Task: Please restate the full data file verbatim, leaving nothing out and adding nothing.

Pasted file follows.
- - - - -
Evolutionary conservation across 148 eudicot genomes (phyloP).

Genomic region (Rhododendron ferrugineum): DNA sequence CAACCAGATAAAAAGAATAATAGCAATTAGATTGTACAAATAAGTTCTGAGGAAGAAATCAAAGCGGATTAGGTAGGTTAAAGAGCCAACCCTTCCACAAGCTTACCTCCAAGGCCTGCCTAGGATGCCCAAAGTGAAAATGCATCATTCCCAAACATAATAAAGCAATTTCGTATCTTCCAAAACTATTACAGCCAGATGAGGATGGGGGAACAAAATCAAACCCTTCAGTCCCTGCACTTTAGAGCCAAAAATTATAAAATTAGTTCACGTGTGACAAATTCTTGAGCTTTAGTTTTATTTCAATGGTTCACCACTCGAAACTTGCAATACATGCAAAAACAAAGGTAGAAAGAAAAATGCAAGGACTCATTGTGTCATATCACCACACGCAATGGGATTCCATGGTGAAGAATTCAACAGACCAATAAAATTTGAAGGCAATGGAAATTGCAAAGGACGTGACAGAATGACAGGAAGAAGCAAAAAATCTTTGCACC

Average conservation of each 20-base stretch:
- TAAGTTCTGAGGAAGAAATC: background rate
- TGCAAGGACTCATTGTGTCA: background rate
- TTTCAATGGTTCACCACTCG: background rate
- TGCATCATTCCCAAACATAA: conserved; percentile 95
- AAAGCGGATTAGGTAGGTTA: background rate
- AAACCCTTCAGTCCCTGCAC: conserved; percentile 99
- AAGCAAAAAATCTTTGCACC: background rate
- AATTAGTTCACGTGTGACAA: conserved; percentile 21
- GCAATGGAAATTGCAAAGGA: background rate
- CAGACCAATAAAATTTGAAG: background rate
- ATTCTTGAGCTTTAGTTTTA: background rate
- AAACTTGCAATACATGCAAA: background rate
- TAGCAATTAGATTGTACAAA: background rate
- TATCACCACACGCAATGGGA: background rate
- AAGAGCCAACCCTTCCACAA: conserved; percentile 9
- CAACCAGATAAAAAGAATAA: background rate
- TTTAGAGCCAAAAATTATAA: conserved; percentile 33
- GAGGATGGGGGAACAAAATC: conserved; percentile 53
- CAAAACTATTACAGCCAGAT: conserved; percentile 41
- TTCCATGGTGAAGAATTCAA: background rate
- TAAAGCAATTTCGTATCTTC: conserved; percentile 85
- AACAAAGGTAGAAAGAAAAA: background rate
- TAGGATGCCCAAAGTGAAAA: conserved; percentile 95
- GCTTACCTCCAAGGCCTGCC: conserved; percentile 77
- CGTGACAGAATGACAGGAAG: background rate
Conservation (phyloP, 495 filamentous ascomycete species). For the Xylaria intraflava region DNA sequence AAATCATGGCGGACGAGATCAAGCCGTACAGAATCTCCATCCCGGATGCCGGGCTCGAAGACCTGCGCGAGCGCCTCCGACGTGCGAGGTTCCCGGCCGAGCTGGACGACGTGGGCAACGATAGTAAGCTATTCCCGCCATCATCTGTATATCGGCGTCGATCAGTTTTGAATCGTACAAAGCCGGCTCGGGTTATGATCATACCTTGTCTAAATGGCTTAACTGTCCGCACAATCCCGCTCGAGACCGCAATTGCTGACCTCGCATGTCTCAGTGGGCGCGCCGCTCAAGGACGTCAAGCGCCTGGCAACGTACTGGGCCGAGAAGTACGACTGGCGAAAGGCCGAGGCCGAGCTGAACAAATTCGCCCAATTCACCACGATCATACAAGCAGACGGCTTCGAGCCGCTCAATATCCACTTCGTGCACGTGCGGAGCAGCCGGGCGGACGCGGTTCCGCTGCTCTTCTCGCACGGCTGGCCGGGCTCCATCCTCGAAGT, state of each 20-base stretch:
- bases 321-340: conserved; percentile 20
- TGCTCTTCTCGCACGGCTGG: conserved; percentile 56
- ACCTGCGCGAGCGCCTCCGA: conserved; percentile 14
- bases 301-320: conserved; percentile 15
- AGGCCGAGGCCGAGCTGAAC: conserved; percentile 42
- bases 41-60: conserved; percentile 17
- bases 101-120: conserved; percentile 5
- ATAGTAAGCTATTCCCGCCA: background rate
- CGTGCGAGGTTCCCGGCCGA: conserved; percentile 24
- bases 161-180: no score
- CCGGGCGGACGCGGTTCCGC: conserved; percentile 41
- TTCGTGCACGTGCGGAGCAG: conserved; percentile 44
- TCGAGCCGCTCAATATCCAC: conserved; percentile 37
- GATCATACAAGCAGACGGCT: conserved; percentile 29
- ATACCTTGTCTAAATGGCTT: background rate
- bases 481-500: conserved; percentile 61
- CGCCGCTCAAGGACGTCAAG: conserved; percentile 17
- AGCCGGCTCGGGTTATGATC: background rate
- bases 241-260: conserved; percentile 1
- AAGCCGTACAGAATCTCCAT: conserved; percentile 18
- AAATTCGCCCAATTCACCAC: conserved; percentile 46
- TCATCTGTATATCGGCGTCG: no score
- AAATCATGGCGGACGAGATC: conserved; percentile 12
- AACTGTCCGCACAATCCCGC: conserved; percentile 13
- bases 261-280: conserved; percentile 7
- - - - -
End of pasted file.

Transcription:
Evolutionary conservation across 148 eudicot genomes (phyloP).

Genomic region (Rhododendron ferrugineum): DNA sequence CAACCAGATAAAAAGAATAATAGCAATTAGATTGTACAAATAAGTTCTGAGGAAGAAATCAAAGCGGATTAGGTAGGTTAAAGAGCCAACCCTTCCACAAGCTTACCTCCAAGGCCTGCCTAGGATGCCCAAAGTGAAAATGCATCATTCCCAAACATAATAAAGCAATTTCGTATCTTCCAAAACTATTACAGCCAGATGAGGATGGGGGAACAAAATCAAACCCTTCAGTCCCTGCACTTTAGAGCCAAAAATTATAAAATTAGTTCACGTGTGACAAATTCTTGAGCTTTAGTTTTATTTCAATGGTTCACCACTCGAAACTTGCAATACATGCAAAAACAAAGGTAGAAAGAAAAATGCAAGGACTCATTGTGTCATATCACCACACGCAATGGGATTCCATGGTGAAGAATTCAACAGACCAATAAAATTTGAAGGCAATGGAAATTGCAAAGGACGTGACAGAATGACAGGAAGAAGCAAAAAATCTTTGCACC

Average conservation of each 20-base stretch:
- TAAGTTCTGAGGAAGAAATC: background rate
- TGCAAGGACTCATTGTGTCA: background rate
- TTTCAATGGTTCACCACTCG: background rate
- TGCATCATTCCCAAACATAA: conserved; percentile 95
- AAAGCGGATTAGGTAGGTTA: background rate
- AAACCCTTCAGTCCCTGCAC: conserved; percentile 99
- AAGCAAAAAATCTTTGCACC: background rate
- AATTAGTTCACGTGTGACAA: conserved; percentile 21
- GCAATGGAAATTGCAAAGGA: background rate
- CAGACCAATAAAATTTGAAG: background rate
- ATTCTTGAGCTTTAGTTTTA: background rate
- AAACTTGCAATACATGCAAA: background rate
- TAGCAATTAGATTGTACAAA: background rate
- TATCACCACACGCAATGGGA: background rate
- AAGAGCCAACCCTTCCACAA: conserved; percentile 9
- CAACCAGATAAAAAGAATAA: background rate
- TTTAGAGCCAAAAATTATAA: conserved; percentile 33
- GAGGATGGGGGAACAAAATC: conserved; percentile 53
- CAAAACTATTACAGCCAGAT: conserved; percentile 41
- TTCCATGGTGAAGAATTCAA: background rate
- TAAAGCAATTTCGTATCTTC: conserved; percentile 85
- AACAAAGGTAGAAAGAAAAA: background rate
- TAGGATGCCCAAAGTGAAAA: conserved; percentile 95
- GCTTACCTCCAAGGCCTGCC: conserved; percentile 77
- CGTGACAGAATGACAGGAAG: background rate
Conservation (phyloP, 495 filamentous ascomycete species). For the Xylaria intraflava region DNA sequence AAATCATGGCGGACGAGATCAAGCCGTACAGAATCTCCATCCCGGATGCCGGGCTCGAAGACCTGCGCGAGCGCCTCCGACGTGCGAGGTTCCCGGCCGAGCTGGACGACGTGGGCAACGATAGTAAGCTATTCCCGCCATCATCTGTATATCGGCGTCGATCAGTTTTGAATCGTACAAAGCCGGCTCGGGTTATGATCATACCTTGTCTAAATGGCTTAACTGTCCGCACAATCCCGCTCGAGACCGCAATTGCTGACCTCGCATGTCTCAGTGGGCGCGCCGCTCAAGGACGTCAAGCGCCTGGCAACGTACTGGGCCGAGAAGTACGACTGGCGAAAGGCCGAGGCCGAGCTGAACAAATTCGCCCAATTCACCACGATCATACAAGCAGACGGCTTCGAGCCGCTCAATATCCACTTCGTGCACGTGCGGAGCAGCCGGGCGGACGCGGTTCCGCTGCTCTTCTCGCACGGCTGGCCGGGCTCCATCCTCGAAGT, state of each 20-base stretch:
- bases 321-340: conserved; percentile 20
- TGCTCTTCTCGCACGGCTGG: conserved; percentile 56
- ACCTGCGCGAGCGCCTCCGA: conserved; percentile 14
- bases 301-320: conserved; percentile 15
- AGGCCGAGGCCGAGCTGAAC: conserved; percentile 42
- bases 41-60: conserved; percentile 17
- bases 101-120: conserved; percentile 5
- ATAGTAAGCTATTCCCGCCA: background rate
- CGTGCGAGGTTCCCGGCCGA: conserved; percentile 24
- bases 161-180: no score
- CCGGGCGGACGCGGTTCCGC: conserved; percentile 41
- TTCGTGCACGTGCGGAGCAG: conserved; percentile 44
- TCGAGCCGCTCAATATCCAC: conserved; percentile 37
- GATCATACAAGCAGACGGCT: conserved; percentile 29
- ATACCTTGTCTAAATGGCTT: background rate
- bases 481-500: conserved; percentile 61
- CGCCGCTCAAGGACGTCAAG: conserved; percentile 17
- AGCCGGCTCGGGTTATGATC: background rate
- bases 241-260: conserved; percentile 1
- AAGCCGTACAGAATCTCCAT: conserved; percentile 18
- AAATTCGCCCAATTCACCAC: conserved; percentile 46
- TCATCTGTATATCGGCGTCG: no score
- AAATCATGGCGGACGAGATC: conserved; percentile 12
- AACTGTCCGCACAATCCCGC: conserved; percentile 13
- bases 261-280: conserved; percentile 7